The purpose of Apple’s Limit Ad Tracking (LAT) feature is to improve user privacy.
Before iOS 10, when users actively selected LAT, the OS would send a “flag” indicating the user’s wish. However, Apple’s IDFA identifier was still there and not all companies honored the requests (this is still the case in Android). Apple also allowed companies to use the ID for “frequency capping, attribution, conversion events, estimating the number of unique users, advertising fraud detection, and debugging.”
In iOS 10 Apple decided to toughen up its LAT stance, sending a string of zeroes in place of the user’s IDFA when this feature was activated. Therefore for iOS 10+, LAT users’ IDFA can not be used for any purpose, including attribution.
More than 90% of iOS users have now switched to iOS 10, including around 15% of users who have activated LAT. Therefore, it is expected that 1 out of 5 iOS users will be a LAT user soon.
The effect of LAT on attribution
To understand the real effect of LAT on attribution and media sources let's look at three main cases:
- Media sources that can be attributed with Fingerprinting
- Media sources that don't support Fingerprinting attribution
- Apple Search Ads
1. Measuring installs with fingerprinting
99% of media sources and 100% of custom attribution links for owned media use attribution links. LAT obviously affects attribution companies’ ability to record installs using ID matching. The loss of 15% of attributed installs could be very troubling for app owners using these attribution links.
Luckily, a fallback mechanism for ID matching can be used - fingerprinting attribution. It uses publicly available parameters (i.e. device name, device type, OS version, platform, IP address, carrier, to name just a few), to form a digital fingerprint ID that statistically matches specific device attributes. As such, fingerprinting is less accurate than ID matching, and therefore the attribution window is short, usually 24 hours. In mobile app install campaigns, the vast majority of first app opens occur within 1-2 hours, in which case the fingerprinting method is extremely accurate. However, some loss of attributed installs is unavoidable.
Assuming 15% LAT and 90% fingerprinting accuracy the best case entails a loss of 1.5% attributions, so the effect on these media sources is not dramatic.
Advertisers actually gain somewhat from this.
When advertisers run on a cost per install (CPI) pricing model, and not on exposure (CPM) or clicks (CPC), they receive 1.7% free organic installs!
2. Measuring installs without fingerprinting
What happens when a LAT user clicks on an ad served by a media source that relies solely on ID matching - among them top sources such as Facebook, Google and Snapchat?
When that user installs and launches the app, the mobile attribution company’s SDK cannot pull its IDFA, and so the media source is unable to perform ID matching and identify the user as their own. This results in a failed attribution and a free organic user for the app owner.
This is true for CPI and CPA campaigns only, as media sources need to carve out their installs quota out of the 85% non-LAT users only, but still may serve ads to the 15% LAT users for free. This is a potential increase of about 17.6% (100/85) free installs for advertisers.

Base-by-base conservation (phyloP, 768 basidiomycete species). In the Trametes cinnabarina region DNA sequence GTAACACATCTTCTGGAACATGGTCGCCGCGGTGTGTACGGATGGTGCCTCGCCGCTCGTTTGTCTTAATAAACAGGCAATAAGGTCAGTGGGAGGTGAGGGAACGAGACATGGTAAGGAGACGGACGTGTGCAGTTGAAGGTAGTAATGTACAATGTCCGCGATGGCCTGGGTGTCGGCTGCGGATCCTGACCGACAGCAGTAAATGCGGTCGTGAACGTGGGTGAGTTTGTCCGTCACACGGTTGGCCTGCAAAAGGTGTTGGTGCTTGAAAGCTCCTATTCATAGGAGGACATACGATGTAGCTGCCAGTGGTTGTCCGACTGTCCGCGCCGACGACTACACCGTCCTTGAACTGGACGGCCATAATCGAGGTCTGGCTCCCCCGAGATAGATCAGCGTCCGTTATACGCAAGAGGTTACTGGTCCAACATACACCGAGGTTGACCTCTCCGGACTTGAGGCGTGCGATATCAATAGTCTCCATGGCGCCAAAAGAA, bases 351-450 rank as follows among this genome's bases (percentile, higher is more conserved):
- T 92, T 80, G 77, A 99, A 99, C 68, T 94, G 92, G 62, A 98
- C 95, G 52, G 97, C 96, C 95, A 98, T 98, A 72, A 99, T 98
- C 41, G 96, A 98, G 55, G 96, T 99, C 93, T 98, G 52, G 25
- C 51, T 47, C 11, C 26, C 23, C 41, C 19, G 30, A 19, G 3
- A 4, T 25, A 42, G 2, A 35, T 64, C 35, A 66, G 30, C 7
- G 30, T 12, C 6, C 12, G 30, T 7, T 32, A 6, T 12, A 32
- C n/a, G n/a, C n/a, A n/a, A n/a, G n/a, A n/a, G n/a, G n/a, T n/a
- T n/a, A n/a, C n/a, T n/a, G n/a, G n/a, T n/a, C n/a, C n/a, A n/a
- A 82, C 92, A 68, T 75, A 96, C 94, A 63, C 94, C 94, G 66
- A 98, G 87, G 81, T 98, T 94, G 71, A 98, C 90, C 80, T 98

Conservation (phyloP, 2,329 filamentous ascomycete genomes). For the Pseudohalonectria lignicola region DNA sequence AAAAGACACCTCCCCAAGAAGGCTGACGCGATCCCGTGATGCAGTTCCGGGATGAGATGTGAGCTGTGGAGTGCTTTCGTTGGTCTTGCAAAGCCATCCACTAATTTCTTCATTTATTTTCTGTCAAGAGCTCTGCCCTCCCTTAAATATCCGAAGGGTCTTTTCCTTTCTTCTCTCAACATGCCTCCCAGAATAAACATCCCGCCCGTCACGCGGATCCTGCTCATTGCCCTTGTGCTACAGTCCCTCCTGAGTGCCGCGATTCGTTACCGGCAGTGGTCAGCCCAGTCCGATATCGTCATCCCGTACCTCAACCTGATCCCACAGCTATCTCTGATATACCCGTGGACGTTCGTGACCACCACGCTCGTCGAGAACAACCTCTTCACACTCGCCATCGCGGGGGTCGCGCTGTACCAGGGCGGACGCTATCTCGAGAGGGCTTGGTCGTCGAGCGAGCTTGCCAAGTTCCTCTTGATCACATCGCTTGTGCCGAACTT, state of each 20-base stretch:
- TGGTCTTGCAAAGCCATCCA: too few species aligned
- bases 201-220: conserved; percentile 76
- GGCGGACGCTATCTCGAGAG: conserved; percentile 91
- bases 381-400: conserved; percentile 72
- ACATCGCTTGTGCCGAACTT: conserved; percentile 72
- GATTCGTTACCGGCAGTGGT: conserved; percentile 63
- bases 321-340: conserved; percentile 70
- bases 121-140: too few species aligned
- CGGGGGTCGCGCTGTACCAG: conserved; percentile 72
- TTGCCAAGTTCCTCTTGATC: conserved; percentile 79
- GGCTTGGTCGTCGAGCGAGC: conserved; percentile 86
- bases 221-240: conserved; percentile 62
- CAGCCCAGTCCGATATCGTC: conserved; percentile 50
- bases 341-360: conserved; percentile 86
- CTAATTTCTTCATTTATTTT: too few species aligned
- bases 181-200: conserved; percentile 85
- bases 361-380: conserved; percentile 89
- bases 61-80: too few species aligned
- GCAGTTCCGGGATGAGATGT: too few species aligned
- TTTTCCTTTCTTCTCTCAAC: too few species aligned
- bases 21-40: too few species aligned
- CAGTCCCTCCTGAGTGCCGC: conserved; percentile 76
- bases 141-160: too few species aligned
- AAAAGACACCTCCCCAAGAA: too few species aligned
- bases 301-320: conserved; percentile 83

It makes sense that these giants of mobile app advertising would soon reach a solution to minimize the effects of LAT on them. For example, such a solution could be to simply stop serving LAT users with mobile app install ads, or by implementing some fingerprinting API.
In conclusion, on CPI or CPA campaigns, media sources that do not support fingerprinting may contribute up to 20% free installs to app owners.
3. Apple Search Ads
Apple Search Ads is a powerful source for paid installs for iOS app owners. In contrast with all other mobile media companies, Apple knows exactly who its mobile users are, even if they’re LAT users, since it can easily use the iTunes account ID.
Apple Search Ads' attribution is therefore unharmed by LAT users, while AppsFlyer sees them as organic users. However, audience-targeted Apple Search ads campaigns don’t serve ads to LAT users, so the problem is confined to non-targeted campaigns only.
In conclusion, non-targeted campaigns on Apple Search Ads may bring a high percentage of non-attributed users.
Apple users aged 18 and younger are always LAT.
The surprising conclusion from this analysis is that the introduction of LAT on iOS 10 has actually increased the percentage of non-organic installs app owners receive! On AppsFlyer's data the added installs are unattributed and appear as organic installs.
Please note the following important tips:
- The app owner MUST buy CPI (or CPA) campaigns to enjoy this increase; CPM and CPC campaigns move the beneficial effect from the app owner to the media companies
- Media sources that do not use Fingerprinting like Facebook may contribute up to 20% free "organic" users, but don't count on it.
- Targeting in Apple Search Ads installs campaigns is very important, as without it, many paid users are not attributed.
As demonstrated, although Apple’s LAT is good for app owners, it has the potential to harm ad networks’ bottom line by forcing them to expose mobile app ads to more users than previously needed. The good news is that when mobile installs are recorded by an attribution company with a good fingerprinting solution, the effect of LAT is rather marginal.
Android has a similar limitation called "Opting out of ad personalization". However, currently this Android limitation doesn't apply to mobile app attribution, and so there's no effect on android app owners.